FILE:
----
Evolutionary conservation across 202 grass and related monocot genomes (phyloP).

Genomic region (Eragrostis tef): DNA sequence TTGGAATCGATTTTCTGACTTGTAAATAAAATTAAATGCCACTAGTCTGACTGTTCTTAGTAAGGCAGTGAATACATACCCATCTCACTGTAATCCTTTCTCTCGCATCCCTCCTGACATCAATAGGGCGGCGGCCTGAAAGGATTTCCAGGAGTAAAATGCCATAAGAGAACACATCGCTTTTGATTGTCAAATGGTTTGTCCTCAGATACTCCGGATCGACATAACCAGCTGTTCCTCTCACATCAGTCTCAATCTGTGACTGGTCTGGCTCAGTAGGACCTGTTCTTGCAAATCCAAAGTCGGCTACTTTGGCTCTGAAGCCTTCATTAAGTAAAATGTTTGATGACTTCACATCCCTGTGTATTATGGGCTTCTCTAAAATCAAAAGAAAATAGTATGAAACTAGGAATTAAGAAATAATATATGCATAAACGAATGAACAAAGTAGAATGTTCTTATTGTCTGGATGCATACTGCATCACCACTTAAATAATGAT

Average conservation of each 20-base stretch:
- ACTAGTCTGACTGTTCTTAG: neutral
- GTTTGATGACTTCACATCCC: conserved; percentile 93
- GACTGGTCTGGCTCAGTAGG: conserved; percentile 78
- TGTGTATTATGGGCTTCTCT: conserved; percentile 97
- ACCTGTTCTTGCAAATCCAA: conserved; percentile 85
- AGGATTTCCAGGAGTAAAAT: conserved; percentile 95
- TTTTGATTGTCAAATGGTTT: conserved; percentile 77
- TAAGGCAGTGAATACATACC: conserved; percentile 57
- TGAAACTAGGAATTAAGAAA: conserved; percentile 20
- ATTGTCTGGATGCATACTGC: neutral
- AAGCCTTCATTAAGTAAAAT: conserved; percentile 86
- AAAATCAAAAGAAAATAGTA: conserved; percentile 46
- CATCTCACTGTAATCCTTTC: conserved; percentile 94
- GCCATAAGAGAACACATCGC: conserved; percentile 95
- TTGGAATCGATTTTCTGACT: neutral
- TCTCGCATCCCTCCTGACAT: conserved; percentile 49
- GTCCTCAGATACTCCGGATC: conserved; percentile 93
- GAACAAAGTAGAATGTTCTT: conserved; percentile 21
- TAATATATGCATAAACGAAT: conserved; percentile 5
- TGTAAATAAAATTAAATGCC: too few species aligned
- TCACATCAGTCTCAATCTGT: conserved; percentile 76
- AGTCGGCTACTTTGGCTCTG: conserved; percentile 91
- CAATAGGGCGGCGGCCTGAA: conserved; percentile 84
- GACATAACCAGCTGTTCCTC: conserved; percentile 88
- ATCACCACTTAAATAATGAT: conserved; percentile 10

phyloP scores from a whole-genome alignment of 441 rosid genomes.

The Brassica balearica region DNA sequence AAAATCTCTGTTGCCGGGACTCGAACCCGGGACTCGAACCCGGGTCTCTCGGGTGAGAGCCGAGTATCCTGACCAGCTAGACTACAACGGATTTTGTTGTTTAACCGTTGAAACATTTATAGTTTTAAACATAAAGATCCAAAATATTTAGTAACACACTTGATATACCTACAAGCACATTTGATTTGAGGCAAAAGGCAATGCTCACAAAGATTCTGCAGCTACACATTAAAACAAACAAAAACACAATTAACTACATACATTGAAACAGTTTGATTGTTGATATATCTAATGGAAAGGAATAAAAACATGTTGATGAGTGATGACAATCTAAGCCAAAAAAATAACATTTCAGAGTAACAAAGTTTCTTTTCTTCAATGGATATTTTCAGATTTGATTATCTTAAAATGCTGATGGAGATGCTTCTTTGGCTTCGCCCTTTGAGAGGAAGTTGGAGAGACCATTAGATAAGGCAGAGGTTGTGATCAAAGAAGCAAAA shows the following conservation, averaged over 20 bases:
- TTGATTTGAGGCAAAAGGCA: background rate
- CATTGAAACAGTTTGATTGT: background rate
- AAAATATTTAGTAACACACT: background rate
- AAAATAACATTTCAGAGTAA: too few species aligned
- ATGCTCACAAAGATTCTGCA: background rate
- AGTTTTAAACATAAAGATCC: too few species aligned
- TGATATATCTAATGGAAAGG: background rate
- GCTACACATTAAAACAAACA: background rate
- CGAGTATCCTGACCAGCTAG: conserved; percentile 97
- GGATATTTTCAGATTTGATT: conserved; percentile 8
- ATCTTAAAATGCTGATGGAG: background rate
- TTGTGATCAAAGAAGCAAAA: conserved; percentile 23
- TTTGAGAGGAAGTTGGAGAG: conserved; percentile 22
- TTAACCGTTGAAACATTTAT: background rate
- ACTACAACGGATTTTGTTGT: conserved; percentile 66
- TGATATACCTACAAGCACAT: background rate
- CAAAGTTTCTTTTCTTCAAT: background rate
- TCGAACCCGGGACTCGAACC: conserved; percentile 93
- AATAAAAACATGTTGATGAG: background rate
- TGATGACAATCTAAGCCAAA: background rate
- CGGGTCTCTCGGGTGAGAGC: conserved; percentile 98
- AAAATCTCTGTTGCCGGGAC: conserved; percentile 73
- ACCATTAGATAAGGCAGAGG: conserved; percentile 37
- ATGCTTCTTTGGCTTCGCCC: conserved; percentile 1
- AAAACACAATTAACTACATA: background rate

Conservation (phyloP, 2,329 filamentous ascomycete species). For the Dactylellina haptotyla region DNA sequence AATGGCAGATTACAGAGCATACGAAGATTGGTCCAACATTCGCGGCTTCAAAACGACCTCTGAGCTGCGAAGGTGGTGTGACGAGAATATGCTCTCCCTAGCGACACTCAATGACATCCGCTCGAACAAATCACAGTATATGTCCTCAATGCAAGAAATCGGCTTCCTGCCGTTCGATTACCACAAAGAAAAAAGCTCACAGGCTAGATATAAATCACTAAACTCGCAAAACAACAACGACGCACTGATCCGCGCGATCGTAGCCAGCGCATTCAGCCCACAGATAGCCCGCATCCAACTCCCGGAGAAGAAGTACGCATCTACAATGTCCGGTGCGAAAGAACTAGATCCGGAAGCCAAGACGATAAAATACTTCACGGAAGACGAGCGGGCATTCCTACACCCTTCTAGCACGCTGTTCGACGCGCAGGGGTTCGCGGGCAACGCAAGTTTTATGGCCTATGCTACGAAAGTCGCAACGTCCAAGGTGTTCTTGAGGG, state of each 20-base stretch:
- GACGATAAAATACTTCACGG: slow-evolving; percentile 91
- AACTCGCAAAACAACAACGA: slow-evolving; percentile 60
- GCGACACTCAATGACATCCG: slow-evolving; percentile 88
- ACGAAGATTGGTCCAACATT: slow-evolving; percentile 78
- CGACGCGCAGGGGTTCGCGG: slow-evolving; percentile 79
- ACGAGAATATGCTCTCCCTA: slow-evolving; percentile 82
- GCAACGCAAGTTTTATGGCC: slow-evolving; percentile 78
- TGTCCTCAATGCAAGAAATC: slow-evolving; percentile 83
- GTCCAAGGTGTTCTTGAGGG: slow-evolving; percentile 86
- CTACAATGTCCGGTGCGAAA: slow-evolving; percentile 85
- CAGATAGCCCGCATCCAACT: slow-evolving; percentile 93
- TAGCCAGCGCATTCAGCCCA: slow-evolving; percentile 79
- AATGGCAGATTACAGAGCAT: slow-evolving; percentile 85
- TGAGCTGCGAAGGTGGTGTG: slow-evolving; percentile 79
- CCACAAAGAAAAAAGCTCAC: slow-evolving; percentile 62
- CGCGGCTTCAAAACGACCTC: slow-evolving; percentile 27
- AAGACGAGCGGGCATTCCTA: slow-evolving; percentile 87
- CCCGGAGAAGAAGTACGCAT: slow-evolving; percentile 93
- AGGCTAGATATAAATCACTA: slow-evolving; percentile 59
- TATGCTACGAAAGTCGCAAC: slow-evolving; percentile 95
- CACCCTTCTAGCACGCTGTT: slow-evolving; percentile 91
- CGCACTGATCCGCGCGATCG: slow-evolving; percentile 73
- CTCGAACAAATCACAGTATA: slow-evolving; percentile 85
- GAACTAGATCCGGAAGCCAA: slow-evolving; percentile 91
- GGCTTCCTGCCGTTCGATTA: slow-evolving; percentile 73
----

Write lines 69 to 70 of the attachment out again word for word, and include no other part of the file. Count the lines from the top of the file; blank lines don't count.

- AATGGCAGATTACAGAGCAT: slow-evolving; percentile 85
- TGAGCTGCGAAGGTGGTGTG: slow-evolving; percentile 79